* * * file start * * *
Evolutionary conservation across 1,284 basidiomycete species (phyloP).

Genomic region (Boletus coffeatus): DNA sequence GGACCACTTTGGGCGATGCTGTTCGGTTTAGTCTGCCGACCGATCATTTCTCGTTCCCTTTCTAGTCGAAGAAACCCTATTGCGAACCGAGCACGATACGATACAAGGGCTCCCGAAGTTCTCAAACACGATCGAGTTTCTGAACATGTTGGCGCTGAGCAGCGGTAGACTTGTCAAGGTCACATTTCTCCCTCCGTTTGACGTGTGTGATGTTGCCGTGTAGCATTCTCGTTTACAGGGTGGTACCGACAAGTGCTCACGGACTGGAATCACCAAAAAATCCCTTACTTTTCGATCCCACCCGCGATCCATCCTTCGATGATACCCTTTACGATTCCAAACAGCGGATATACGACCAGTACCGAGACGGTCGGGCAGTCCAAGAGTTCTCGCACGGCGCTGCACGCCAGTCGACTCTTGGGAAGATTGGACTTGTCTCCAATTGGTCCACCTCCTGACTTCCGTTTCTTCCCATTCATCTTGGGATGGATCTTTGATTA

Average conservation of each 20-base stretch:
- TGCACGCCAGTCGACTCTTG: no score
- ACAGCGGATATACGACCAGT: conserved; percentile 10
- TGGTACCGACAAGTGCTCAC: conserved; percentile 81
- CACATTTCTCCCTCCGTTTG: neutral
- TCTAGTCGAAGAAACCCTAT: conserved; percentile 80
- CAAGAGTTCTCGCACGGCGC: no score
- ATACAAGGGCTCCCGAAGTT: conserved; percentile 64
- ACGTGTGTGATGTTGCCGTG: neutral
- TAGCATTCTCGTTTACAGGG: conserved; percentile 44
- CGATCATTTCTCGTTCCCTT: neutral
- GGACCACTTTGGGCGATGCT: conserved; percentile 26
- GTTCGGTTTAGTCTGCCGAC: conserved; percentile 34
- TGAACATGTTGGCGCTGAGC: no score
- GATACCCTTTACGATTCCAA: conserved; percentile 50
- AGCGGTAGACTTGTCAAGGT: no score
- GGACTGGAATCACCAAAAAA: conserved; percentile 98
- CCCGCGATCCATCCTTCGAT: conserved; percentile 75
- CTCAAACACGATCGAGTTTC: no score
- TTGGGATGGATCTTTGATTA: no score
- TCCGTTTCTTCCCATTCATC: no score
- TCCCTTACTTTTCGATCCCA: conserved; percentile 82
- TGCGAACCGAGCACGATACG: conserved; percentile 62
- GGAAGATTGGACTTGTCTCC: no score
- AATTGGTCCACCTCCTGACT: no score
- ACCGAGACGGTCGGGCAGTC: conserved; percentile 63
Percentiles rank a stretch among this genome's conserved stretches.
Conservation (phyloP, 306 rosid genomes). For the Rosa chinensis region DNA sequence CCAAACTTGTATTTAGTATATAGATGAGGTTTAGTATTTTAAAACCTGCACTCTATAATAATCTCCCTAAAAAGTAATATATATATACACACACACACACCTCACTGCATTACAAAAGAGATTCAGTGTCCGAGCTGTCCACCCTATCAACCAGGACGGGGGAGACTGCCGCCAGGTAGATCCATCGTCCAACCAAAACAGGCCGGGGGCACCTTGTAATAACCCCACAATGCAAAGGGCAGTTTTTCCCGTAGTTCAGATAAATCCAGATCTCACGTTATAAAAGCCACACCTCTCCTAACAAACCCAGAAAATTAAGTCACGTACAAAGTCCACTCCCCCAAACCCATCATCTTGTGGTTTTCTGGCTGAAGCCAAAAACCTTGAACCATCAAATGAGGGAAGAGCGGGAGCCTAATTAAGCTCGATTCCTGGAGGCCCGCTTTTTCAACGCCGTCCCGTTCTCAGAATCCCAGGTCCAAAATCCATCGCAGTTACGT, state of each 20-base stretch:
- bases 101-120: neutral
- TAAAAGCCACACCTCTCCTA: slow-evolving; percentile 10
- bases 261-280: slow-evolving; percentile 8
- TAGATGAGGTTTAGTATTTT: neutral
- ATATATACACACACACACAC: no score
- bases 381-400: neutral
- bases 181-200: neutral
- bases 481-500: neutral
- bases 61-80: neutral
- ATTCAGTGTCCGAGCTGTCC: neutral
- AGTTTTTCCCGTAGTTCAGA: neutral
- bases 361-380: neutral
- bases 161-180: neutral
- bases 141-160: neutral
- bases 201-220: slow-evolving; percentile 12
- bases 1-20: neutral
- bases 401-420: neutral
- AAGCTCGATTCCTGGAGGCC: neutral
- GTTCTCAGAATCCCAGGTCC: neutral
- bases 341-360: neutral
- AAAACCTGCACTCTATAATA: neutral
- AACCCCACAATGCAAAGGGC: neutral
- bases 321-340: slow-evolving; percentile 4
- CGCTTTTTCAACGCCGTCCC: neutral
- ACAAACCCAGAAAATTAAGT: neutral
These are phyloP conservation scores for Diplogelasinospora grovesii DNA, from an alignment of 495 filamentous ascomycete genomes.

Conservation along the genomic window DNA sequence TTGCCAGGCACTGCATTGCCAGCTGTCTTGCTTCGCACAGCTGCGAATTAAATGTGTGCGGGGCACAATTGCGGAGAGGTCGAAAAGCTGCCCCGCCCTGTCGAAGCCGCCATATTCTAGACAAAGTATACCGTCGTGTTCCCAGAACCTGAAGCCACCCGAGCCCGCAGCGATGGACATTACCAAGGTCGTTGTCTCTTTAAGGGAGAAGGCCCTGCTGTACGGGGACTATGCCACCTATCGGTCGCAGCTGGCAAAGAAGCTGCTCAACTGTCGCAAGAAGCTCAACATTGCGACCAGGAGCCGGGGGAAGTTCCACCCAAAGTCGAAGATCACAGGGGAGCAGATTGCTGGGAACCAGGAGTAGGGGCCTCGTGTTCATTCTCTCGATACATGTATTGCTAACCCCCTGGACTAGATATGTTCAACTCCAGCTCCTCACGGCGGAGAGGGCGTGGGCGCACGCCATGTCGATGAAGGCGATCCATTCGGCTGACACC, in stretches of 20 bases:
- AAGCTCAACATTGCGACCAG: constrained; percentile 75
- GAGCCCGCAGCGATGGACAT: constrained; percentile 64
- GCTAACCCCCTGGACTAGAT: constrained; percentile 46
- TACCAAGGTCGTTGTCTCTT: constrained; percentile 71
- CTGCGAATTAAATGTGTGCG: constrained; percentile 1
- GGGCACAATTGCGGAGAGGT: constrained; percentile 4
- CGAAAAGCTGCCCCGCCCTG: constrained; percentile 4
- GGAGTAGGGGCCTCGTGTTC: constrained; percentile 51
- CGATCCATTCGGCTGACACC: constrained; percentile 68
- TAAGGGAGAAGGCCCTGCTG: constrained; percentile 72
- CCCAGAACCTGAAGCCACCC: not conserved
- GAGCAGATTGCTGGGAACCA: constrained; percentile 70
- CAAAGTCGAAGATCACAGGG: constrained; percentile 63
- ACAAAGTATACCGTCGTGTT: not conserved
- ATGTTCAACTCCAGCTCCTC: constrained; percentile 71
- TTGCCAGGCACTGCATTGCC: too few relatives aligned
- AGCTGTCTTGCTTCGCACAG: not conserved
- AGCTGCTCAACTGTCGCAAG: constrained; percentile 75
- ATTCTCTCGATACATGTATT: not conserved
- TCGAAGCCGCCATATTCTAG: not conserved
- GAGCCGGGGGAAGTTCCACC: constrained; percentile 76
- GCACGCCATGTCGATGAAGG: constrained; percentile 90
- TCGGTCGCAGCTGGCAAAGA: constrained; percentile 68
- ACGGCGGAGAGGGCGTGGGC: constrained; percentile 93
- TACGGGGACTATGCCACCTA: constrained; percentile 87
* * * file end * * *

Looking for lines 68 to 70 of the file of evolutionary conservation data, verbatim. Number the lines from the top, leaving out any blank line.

- CCCAGAACCTGAAGCCACCC: not conserved
- GAGCAGATTGCTGGGAACCA: constrained; percentile 70
- CAAAGTCGAAGATCACAGGG: constrained; percentile 63